This jam is fantastic and my kids are very excited about it as they have been on a strict regimen of completely sweetener free jam for several years now. This works fine for peaches etc but those little yellow plums make a jam to be remembered (and not in a good way). However, I digress, my real question is why is pectin bad? I have been using the Bernardin Pectin for Sugar free jam and am now terrified that it is horrible but I’m not willing to give it up without a reason.
Hi Cynthia, did you ever get an answer about pectin? Is it bad for you?? I’m doing Keto and had no sugar in more than a year and a half. Thinking about making jam using pectin, but…….
Hi Carla and Cynthia. I don’t think there is anything “bad” about pectin. It’s a product used to help jams and preserves to jell quickly, without a long period of cooking. You can even make your own pectin from apples. For me the problem I have with pectin is that recipes require nearly twice as much sugar as non-pectin recipes. The extra sugar is needed to help the pectin do its work. Since I prefer less sugar, I prefer recipes without pectin. I am willing to cook the ingredients longer, which concentrates the flavor and makes it all the more delicious. So you see, it’s all a matter of personal preference. There is nothing “bad” or “good” about either method. Everybody has their own favorite way of doing things… including making jam, which is a process meant to be enjoyed. If you have time and energy, maybe you could give both methods a try and see which one you like best.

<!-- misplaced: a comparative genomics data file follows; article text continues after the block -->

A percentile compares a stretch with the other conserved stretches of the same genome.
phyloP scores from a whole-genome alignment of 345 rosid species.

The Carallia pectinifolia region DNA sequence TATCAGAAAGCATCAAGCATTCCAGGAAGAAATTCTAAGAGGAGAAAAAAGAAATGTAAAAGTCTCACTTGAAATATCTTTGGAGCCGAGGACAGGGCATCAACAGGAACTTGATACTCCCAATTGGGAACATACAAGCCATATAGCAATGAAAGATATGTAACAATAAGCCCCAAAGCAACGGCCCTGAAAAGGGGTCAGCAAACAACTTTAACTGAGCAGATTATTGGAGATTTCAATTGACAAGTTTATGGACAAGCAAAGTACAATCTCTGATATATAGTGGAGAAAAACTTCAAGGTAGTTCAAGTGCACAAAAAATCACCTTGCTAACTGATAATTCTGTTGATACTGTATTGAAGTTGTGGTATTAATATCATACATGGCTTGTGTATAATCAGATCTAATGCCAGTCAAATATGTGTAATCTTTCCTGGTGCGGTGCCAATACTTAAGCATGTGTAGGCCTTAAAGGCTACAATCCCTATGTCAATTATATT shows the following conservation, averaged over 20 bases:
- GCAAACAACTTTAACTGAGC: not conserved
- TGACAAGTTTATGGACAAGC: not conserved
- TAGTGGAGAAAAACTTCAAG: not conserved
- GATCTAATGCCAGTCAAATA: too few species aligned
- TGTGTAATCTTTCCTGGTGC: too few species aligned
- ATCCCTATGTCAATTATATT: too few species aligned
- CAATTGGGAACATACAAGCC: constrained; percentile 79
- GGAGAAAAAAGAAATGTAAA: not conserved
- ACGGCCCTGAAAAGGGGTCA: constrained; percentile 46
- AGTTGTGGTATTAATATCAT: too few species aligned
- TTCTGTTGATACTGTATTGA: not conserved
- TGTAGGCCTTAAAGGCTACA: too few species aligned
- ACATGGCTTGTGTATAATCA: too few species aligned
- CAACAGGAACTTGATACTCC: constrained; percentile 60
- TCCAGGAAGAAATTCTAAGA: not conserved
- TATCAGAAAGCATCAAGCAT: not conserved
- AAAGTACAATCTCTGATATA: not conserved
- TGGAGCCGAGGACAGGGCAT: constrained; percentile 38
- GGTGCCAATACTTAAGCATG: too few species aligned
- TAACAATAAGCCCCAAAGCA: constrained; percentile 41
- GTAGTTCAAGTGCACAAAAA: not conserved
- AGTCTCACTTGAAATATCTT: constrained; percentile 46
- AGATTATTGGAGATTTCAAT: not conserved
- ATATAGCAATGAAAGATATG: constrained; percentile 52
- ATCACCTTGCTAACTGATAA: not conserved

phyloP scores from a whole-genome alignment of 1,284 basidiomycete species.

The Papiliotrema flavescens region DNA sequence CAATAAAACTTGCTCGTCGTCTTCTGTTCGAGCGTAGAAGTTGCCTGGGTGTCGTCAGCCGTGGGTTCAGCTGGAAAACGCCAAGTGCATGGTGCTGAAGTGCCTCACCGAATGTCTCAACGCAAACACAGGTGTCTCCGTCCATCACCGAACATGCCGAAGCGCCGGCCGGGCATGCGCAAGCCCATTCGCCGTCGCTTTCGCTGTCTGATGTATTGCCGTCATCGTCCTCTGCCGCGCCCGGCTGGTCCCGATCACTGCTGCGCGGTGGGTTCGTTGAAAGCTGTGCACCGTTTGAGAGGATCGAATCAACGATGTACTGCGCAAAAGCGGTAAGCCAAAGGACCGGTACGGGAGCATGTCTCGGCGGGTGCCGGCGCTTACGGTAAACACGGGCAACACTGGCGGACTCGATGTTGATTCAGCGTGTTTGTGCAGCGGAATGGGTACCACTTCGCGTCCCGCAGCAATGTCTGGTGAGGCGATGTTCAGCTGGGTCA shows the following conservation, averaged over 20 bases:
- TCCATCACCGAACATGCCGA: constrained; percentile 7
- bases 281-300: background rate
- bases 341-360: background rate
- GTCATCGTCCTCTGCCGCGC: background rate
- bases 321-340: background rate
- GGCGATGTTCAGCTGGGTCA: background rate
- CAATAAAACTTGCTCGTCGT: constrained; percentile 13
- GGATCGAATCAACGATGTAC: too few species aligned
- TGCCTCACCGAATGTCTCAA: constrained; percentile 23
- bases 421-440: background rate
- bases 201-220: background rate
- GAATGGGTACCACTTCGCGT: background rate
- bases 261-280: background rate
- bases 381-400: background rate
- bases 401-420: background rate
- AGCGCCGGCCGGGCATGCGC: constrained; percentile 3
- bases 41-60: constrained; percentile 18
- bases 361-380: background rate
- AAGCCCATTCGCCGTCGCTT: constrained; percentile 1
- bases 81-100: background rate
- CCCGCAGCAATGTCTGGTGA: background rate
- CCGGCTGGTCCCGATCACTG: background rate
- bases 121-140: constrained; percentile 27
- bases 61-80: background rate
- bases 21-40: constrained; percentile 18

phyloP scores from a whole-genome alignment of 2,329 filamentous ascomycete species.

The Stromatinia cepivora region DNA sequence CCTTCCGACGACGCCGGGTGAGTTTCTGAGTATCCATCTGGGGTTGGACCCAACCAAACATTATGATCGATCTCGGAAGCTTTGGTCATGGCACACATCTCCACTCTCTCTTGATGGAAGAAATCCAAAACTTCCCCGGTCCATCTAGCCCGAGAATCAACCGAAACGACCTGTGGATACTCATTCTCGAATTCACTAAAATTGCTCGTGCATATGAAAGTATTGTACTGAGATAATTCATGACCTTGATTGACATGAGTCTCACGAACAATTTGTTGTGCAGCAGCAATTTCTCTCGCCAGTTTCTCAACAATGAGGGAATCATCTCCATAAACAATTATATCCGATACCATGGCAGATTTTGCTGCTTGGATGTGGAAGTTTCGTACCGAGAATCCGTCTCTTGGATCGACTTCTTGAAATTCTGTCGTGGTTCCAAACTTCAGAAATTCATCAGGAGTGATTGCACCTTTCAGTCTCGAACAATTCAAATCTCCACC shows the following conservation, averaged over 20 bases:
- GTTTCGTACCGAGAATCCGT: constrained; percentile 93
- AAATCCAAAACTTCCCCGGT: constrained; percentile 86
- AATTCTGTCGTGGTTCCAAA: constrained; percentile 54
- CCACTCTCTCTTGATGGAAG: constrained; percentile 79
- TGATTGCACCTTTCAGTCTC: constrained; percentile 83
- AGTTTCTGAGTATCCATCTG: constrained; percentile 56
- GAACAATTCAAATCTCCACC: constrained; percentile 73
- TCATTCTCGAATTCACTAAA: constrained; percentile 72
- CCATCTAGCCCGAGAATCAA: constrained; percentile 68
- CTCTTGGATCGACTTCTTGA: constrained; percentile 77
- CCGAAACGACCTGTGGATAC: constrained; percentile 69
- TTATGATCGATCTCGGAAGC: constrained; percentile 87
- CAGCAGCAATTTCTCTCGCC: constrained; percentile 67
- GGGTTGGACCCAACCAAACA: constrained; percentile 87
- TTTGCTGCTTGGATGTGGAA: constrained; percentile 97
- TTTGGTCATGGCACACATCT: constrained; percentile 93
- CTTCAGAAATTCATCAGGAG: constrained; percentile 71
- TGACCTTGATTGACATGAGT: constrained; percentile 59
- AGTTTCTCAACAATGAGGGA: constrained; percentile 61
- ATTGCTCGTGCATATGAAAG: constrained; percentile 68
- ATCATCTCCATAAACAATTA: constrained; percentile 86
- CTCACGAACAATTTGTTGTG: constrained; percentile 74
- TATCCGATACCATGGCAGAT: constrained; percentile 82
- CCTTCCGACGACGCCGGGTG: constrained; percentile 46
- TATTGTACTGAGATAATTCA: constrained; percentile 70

Will this work for jelly? I have a family member who can’t have seeds so I make jelly.
Hi, as per ayurveda cooked honey is toxic to health. Though recipe sounds great and nourishing .
Can we use the sealing the jars/lids with boiling water method to make it last longer?
My little cousin is a fan of peaches so I thought of making him this recipe.
Thanks for putting this up!
I buy organic peaches and don’t peel them. This adds colour to the jam I make. But I’m not sure how it would work in your recipe, since I cook my jam for several hours. I don’t mix them, but cook quarters till they almost fall apart. Then I mix them.
I have apricot trees outside my house a fresh batch of home grown raspberries. Can I use them for this recipe instead of peaches?
Is the nutrition content accurate? 530kcal and 132g sugar seems a lot for 1 TBSP!
I’m not a huge fan of honey. How much sugar should I substitute in the Peach Freezer Jam recipe??
I am also curious about the nutritional information . 5 gms of protein??
Will maple syrup work instead of honey?
Have you made peach raspberry jam, with honey no pectin freezer jam